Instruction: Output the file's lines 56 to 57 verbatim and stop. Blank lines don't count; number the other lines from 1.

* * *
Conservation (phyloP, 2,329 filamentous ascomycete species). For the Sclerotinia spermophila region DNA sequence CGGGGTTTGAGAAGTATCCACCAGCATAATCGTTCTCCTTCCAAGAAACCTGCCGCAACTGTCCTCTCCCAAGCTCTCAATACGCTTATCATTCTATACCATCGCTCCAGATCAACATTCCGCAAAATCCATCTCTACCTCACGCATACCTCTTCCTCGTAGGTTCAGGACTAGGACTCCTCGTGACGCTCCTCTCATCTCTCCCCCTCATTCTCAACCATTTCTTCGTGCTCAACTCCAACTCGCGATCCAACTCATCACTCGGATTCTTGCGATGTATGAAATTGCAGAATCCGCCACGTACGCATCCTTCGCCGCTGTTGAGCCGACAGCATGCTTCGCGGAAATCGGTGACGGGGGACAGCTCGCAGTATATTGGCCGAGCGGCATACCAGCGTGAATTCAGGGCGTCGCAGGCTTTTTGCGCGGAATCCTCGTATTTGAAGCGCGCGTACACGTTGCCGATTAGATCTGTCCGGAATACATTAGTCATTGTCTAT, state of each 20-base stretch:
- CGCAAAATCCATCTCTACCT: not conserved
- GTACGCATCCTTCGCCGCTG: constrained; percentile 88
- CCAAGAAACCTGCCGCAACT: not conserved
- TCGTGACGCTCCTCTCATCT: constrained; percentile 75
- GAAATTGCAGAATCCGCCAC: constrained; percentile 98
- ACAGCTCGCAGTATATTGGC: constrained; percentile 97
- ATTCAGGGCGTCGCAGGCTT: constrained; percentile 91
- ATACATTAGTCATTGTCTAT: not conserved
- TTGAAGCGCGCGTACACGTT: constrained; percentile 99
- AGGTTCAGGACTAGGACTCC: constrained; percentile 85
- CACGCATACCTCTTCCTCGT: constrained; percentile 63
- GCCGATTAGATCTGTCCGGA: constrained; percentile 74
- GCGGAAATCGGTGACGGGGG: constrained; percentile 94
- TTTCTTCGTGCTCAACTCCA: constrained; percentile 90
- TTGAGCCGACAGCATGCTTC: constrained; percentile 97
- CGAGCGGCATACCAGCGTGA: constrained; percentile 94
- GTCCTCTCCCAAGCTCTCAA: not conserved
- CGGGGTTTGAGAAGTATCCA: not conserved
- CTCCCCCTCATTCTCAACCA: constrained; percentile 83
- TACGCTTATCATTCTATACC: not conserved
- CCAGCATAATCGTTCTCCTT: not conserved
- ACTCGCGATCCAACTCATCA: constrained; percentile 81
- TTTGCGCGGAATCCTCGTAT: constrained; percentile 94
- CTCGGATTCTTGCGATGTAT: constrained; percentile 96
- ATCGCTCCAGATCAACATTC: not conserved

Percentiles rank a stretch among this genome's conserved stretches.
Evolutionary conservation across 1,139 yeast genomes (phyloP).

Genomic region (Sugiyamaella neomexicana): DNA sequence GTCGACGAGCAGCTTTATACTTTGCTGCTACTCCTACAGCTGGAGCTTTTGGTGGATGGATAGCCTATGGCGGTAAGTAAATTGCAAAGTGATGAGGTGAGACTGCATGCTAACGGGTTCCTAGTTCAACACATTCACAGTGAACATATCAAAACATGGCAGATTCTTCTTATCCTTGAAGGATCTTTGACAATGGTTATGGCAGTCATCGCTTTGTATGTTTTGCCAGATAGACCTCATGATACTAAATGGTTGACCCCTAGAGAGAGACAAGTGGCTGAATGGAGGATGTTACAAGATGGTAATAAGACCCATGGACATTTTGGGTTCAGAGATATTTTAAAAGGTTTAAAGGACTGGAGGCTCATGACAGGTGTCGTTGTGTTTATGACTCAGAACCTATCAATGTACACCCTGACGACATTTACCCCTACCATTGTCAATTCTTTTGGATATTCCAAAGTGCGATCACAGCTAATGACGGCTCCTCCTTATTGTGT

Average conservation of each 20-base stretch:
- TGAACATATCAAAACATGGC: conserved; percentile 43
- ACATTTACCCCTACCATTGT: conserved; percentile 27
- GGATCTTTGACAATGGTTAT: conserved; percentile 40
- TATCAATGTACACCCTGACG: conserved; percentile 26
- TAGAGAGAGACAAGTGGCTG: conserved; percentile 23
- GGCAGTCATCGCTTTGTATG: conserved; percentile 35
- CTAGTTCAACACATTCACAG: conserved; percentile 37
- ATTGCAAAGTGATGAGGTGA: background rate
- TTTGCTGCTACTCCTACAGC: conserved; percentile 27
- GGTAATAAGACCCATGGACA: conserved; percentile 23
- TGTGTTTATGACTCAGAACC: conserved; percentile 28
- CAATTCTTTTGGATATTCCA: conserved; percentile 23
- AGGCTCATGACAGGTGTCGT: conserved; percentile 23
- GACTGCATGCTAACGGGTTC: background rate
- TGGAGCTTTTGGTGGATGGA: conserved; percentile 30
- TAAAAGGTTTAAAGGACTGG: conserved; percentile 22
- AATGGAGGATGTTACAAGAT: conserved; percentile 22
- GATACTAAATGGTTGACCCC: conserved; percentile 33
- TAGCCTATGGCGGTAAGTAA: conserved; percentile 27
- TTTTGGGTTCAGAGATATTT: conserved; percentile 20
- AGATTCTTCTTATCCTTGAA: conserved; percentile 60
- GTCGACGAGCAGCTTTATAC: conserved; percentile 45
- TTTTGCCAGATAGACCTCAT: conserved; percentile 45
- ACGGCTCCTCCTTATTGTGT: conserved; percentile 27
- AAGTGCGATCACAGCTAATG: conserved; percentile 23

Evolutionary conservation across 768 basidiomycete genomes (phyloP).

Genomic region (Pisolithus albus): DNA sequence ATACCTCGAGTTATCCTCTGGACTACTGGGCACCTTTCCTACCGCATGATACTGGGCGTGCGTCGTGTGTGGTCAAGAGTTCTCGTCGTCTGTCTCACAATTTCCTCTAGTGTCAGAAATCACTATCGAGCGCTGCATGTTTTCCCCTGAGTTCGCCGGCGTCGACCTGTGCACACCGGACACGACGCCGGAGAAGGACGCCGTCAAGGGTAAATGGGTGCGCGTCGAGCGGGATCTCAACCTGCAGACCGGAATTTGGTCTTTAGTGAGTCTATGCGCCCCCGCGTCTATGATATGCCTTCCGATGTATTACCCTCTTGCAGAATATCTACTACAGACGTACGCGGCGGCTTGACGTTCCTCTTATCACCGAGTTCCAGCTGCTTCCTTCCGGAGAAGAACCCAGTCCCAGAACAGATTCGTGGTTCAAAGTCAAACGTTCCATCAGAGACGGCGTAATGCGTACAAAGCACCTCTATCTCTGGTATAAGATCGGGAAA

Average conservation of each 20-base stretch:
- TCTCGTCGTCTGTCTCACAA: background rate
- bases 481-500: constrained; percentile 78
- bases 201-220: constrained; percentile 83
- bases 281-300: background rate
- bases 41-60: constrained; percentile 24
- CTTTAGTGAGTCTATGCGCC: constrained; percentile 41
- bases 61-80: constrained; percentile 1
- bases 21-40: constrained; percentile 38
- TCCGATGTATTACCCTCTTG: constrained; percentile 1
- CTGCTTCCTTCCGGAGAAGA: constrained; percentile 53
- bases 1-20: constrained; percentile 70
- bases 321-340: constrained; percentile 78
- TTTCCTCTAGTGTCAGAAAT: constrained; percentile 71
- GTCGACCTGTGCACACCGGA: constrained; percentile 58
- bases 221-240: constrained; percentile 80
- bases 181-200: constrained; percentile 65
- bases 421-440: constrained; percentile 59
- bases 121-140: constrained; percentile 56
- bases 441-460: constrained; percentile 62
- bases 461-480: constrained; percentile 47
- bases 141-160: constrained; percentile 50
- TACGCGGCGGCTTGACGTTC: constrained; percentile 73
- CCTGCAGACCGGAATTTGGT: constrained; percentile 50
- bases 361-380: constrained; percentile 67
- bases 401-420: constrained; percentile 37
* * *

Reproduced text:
Evolutionary conservation across 768 basidiomycete genomes (phyloP).

Genomic region (Pisolithus albus): DNA sequence ATACCTCGAGTTATCCTCTGGACTACTGGGCACCTTTCCTACCGCATGATACTGGGCGTGCGTCGTGTGTGGTCAAGAGTTCTCGTCGTCTGTCTCACAATTTCCTCTAGTGTCAGAAATCACTATCGAGCGCTGCATGTTTTCCCCTGAGTTCGCCGGCGTCGACCTGTGCACACCGGACACGACGCCGGAGAAGGACGCCGTCAAGGGTAAATGGGTGCGCGTCGAGCGGGATCTCAACCTGCAGACCGGAATTTGGTCTTTAGTGAGTCTATGCGCCCCCGCGTCTATGATATGCCTTCCGATGTATTACCCTCTTGCAGAATATCTACTACAGACGTACGCGGCGGCTTGACGTTCCTCTTATCACCGAGTTCCAGCTGCTTCCTTCCGGAGAAGAACCCAGTCCCAGAACAGATTCGTGGTTCAAAGTCAAACGTTCCATCAGAGACGGCGTAATGCGTACAAAGCACCTCTATCTCTGGTATAAGATCGGGAAA